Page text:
I emailed some people on LinkedIn asking them some questions about their expertise. Most of them responded back and asked me to send my questions via email. I did. Now it's been over a week since and no reply yet.

How do I write a reminder email that is: - polite - saying "If they're busy maybe they can refer me to other people" without coming off as impatient.

I've looked in similar topics but the emails were addresses to co-workers.

  • Welcome to Writers! Questions asking what to write about are off-topic here, but questions asking about technique and strategies for writing are fine. I'd suggest that answers speak to those, rather than just lay out sample text. Dec 13 '13 at 3:58
  • I am confused by your question. Are there two different emails? Two different sets of questions? Or, are your sentences not in chronological order?
    – dmm
    Dec 13 '13 at 19:51
  • There were two emails sent: The second one is the one that contained questions. That's the one waiting for a response. Dec 17 '13 at 6:06

Different roles call for different styles of writing, and how to phrase an email like this will hinge on whether you're a job seeker, someone who's networking, a recruiter, etc. But the techniques laid out in the question How to write a polite reminder email? will also apply here.

I suggest that you:

  • Focus on easy questions that will save them time. (Hopefully you've already done this in your original reply.) For example, a simple question is more likely to be answered than a multipage questionnaire.
  • Include the original message for reference. (Most email programs do this automatically, I'm not sure what the LinkedIn message editor does.) This will be helpful and will save time for the recipient. If they have to look up your original message, they're less likely to take the time to answer you.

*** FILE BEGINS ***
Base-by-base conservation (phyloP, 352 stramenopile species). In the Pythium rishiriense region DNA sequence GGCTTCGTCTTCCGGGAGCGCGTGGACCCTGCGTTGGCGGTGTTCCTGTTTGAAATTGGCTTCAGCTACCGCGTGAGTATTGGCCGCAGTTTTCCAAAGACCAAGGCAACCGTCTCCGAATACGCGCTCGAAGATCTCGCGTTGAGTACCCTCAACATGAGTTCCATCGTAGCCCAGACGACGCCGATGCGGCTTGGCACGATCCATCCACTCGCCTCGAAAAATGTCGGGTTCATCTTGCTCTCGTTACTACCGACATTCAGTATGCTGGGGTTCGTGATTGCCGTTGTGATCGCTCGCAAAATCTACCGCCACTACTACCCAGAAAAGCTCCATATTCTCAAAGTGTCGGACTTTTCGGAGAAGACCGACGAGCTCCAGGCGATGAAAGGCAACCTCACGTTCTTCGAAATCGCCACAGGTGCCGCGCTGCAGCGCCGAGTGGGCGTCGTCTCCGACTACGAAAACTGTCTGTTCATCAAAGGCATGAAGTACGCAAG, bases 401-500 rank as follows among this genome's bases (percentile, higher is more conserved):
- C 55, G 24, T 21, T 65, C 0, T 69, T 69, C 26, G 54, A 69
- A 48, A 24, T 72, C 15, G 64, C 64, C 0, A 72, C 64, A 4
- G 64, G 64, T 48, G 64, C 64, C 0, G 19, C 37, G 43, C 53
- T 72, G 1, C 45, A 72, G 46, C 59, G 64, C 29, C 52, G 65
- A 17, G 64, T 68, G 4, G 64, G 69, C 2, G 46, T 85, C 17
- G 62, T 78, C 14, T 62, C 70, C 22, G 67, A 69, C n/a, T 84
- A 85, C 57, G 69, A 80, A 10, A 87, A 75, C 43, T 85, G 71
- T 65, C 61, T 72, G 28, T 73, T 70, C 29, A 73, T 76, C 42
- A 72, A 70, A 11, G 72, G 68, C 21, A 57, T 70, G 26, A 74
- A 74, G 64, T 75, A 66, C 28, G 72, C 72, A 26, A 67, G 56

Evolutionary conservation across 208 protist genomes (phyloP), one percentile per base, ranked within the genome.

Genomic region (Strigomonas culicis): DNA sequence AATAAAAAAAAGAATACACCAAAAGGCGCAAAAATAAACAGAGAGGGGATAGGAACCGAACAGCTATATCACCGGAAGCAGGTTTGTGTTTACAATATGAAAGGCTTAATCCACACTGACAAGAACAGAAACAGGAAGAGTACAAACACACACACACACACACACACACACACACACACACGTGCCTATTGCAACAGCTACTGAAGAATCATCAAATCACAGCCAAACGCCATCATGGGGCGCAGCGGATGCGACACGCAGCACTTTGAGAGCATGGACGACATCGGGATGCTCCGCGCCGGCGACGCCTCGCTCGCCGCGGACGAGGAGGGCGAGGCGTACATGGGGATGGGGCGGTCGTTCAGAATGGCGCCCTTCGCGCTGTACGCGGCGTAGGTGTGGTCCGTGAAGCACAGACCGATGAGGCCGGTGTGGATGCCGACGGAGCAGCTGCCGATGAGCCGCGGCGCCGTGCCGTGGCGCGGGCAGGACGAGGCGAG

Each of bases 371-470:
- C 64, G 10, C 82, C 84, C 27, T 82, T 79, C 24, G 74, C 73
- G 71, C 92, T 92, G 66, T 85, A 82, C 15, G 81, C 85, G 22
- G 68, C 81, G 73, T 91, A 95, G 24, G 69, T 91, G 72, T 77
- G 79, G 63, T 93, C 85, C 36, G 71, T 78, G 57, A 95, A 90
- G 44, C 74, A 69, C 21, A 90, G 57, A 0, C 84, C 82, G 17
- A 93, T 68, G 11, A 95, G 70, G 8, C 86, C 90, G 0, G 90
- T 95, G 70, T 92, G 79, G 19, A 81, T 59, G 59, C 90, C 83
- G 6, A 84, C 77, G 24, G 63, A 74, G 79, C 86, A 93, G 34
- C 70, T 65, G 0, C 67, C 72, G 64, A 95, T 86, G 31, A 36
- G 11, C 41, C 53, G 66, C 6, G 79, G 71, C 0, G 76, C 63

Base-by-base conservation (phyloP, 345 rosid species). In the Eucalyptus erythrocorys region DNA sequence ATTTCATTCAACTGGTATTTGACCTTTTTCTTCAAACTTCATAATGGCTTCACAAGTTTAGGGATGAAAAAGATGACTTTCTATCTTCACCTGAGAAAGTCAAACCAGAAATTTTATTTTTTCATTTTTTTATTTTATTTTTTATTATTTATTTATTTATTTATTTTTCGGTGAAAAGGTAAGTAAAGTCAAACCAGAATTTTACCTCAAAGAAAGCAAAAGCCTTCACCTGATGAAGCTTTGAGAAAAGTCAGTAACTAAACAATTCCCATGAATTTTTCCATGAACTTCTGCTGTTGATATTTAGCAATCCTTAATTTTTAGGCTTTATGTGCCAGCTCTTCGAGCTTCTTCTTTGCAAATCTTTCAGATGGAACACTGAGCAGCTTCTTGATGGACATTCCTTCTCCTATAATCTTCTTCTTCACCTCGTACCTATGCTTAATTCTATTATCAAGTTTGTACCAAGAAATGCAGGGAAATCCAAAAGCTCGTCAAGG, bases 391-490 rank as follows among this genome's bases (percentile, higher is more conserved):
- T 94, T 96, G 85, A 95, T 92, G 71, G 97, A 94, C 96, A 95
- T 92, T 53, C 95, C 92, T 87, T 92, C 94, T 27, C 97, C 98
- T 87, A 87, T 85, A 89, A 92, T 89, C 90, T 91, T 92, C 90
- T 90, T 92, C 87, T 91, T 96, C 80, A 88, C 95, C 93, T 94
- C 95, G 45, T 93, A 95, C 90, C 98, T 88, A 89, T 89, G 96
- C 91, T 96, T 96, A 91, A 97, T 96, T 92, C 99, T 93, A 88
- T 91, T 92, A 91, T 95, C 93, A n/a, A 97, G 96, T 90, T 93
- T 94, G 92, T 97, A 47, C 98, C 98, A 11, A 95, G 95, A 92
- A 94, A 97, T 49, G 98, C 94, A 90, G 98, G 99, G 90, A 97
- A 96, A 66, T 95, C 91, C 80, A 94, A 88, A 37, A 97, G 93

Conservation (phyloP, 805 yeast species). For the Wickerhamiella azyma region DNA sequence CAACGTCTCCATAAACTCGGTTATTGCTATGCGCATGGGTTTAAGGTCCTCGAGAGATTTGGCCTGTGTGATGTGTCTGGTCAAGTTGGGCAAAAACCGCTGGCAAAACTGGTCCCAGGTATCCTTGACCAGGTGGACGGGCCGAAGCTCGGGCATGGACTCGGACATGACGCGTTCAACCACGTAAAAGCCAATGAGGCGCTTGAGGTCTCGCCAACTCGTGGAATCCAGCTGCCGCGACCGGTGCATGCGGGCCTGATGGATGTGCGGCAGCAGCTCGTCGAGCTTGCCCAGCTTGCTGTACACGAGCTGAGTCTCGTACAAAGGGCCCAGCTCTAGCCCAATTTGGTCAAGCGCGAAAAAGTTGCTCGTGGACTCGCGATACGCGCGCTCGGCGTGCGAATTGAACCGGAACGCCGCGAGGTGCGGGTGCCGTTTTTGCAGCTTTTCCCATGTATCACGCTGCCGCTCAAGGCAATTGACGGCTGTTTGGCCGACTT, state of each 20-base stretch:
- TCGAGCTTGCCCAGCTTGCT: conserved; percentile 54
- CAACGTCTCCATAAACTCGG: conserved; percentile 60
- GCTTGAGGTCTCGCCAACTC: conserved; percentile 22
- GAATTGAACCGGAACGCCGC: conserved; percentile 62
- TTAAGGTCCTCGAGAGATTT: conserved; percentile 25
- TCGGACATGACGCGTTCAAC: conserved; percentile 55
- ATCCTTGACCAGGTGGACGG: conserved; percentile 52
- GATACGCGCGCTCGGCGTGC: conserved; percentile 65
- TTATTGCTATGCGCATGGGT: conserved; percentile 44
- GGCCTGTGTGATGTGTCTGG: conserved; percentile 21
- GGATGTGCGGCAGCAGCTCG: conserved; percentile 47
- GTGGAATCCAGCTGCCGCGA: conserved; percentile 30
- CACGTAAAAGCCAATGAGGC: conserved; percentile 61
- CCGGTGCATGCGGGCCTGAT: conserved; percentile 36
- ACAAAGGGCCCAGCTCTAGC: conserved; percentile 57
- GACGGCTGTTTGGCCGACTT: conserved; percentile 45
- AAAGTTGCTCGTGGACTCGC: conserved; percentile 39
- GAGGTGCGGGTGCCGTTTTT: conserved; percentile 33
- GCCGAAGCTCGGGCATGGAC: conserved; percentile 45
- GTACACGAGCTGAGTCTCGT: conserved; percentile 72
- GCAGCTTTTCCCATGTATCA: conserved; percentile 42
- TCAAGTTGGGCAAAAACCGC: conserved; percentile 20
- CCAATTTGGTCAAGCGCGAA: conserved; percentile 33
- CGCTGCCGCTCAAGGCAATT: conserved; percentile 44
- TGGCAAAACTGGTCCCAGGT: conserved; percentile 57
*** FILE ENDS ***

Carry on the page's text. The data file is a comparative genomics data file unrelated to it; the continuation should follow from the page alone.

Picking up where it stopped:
• Let the recipient know that you have a specific reason for messaging them a second time. Saying that you're waiting for them before you can do [something in particular] may remove the "annoyance factor" and help them prioritize. So, "Since I emailed you last, I've discovered that I need this information to do the thingamajig" can come across as friendly when compared to "It's been a week and you have not replied."
  • Make it easy for them. If you want them to refer you to someone else, make it a simple matter for them to do this quickly. Laying out the sort of people you're looking for may help.

Also, keep in mind that if you're messaging people cold, you just may not hear back from them.


Several possibilities:

1) Your (second set of?) questions turned out to be more time-consuming than the responders thought they would be, based on your original contact. So, they don't want to do it, but are too cowardly to tell you, and they are hoping you will just go away. If you can determine that this is the problem, then maybe you can make your questions simpler or fewer. In this case, your follow-up email would have the perfect excuse: you are sending them an easier questionnaire.

2) Your (second set of?) questions turned out to be more specific than the readers thought they would be. Unless they know you personally, they may even be afraid that you are a spy. (Do a search on "humint" and you will see why.) Even if they know you're not a spy, they may have asked for permission at work and been told, "No way! This is proprietary info." In this case, make your questions more generic, if you can. And again your follow-up email has the perfect excuse.

3) They are just typical lazy/busy people. You are low on their priority list, so you keep getting put on the bottom of the stack. In this case, you'll have to be a nag. No getting around it. Just be a nag in the nicest way possible, of course. Pity might be your ally. "Out of 20 people, nobody has responded yet." Even better, combine that with some peer pressure: "Out of 25 people, only 2 have responded." Then you can keep sending reminder letters with the increasing count of respondees, to ratchet up the pity/pressure. (You won't get 100%; don't even try.)

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